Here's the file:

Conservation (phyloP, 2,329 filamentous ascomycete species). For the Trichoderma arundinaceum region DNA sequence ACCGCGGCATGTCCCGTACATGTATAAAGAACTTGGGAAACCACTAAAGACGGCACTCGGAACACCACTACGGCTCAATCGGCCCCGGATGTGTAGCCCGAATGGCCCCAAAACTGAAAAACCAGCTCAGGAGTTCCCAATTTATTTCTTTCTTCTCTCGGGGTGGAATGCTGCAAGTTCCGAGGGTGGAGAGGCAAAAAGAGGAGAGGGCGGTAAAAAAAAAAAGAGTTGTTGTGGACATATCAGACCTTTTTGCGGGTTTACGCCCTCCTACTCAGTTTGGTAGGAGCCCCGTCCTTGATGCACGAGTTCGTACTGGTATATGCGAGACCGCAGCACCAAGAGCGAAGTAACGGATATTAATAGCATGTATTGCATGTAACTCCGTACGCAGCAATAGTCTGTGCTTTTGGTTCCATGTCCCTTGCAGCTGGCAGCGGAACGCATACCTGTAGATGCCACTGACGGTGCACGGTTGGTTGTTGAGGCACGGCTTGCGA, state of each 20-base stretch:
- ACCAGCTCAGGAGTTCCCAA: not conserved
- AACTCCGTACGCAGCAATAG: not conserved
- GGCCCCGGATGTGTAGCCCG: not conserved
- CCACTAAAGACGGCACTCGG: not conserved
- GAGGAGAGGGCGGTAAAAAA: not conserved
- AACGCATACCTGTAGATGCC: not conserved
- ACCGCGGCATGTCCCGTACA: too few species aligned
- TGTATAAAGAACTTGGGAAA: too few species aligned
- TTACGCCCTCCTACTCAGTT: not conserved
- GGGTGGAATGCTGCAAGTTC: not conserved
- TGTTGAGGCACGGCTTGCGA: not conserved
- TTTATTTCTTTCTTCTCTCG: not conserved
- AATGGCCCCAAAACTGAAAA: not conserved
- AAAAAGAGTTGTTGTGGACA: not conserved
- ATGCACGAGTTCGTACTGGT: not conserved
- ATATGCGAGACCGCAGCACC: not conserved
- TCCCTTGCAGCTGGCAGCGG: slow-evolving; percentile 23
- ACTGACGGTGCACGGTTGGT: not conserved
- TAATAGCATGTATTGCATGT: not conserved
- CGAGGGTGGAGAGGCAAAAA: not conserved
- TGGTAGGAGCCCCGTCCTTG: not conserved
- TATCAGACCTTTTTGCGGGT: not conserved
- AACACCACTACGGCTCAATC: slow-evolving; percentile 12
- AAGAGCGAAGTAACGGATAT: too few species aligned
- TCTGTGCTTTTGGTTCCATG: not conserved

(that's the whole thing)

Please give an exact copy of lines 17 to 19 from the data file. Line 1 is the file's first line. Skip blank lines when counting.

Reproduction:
- ATATGCGAGACCGCAGCACC: not conserved
- TCCCTTGCAGCTGGCAGCGG: slow-evolving; percentile 23
- ACTGACGGTGCACGGTTGGT: not conserved